History of Saudi Arabian Education

Saudi Arabia’s first experiences with formalized education developed from the emergence of Islam in the 7th century CE. Islam stresses education for all believers, and Islamic education was purposed for teaching God’s laws so that Muslims would live their lives in accordance with them (Federal Research Division, Library of Congress, 1992). Education became a main priority in the late 1700s as a way to encourage the spread of Islam and its teachings. Public schools in the region pre-dated the modern Saudi state in the form of “Kuttabs”, which were entirely religious in nature, led by an Imam or religious leader.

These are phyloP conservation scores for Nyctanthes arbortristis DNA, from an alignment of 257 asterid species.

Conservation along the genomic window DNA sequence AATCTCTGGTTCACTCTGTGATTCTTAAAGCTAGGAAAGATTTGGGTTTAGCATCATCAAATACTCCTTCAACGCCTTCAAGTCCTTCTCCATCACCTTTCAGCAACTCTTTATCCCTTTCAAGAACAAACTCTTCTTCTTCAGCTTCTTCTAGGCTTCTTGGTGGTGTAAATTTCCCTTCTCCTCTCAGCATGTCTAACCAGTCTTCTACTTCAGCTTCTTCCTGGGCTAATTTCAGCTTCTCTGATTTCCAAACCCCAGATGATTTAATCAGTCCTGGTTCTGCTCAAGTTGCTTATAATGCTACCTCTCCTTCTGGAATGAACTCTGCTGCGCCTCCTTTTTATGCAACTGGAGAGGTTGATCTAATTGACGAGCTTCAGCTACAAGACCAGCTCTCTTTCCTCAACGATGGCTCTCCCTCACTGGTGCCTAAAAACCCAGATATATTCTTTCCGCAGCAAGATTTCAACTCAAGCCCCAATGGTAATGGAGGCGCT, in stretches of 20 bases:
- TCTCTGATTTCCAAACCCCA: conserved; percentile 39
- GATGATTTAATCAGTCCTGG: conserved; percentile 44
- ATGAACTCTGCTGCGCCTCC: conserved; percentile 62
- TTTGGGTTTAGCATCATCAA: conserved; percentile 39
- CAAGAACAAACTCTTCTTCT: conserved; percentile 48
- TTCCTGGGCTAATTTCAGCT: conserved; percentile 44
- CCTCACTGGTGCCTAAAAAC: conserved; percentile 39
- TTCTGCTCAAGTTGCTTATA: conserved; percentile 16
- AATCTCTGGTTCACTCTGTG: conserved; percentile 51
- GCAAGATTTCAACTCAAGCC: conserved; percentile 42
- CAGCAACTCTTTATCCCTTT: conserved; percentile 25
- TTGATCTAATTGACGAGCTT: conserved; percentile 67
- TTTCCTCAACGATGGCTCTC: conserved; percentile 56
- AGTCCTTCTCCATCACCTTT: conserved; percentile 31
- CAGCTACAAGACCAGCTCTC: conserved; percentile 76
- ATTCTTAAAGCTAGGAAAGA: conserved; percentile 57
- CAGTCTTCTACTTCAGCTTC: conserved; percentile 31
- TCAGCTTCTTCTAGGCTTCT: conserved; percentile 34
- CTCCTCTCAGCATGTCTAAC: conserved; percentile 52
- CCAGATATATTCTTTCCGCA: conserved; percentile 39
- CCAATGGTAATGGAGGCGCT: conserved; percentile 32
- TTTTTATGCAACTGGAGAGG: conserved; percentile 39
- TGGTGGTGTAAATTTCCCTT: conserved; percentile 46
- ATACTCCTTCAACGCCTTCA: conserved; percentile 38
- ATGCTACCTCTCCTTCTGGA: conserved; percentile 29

Curriculum was composed mostly of rote memorization of the Holy Qur’an with a secondary
focus on reading and writing (Saudi Arabian Cultural Mission, 1995). Due to this educational
structure, not everyone was fully literate, but many could read and recite a great deal of the
Qur’an. In the beginning stages of education in the region, there was thought to be no need to separate religion and the sciences in the curriculum, as the subjects were seen as intertwined and the Islamic religion was woven into all things (Zuhur, 2011).

SA TimelineSources: (U.S Department of Education, 2012, United States Courts, 2013, Zuhur, 2011)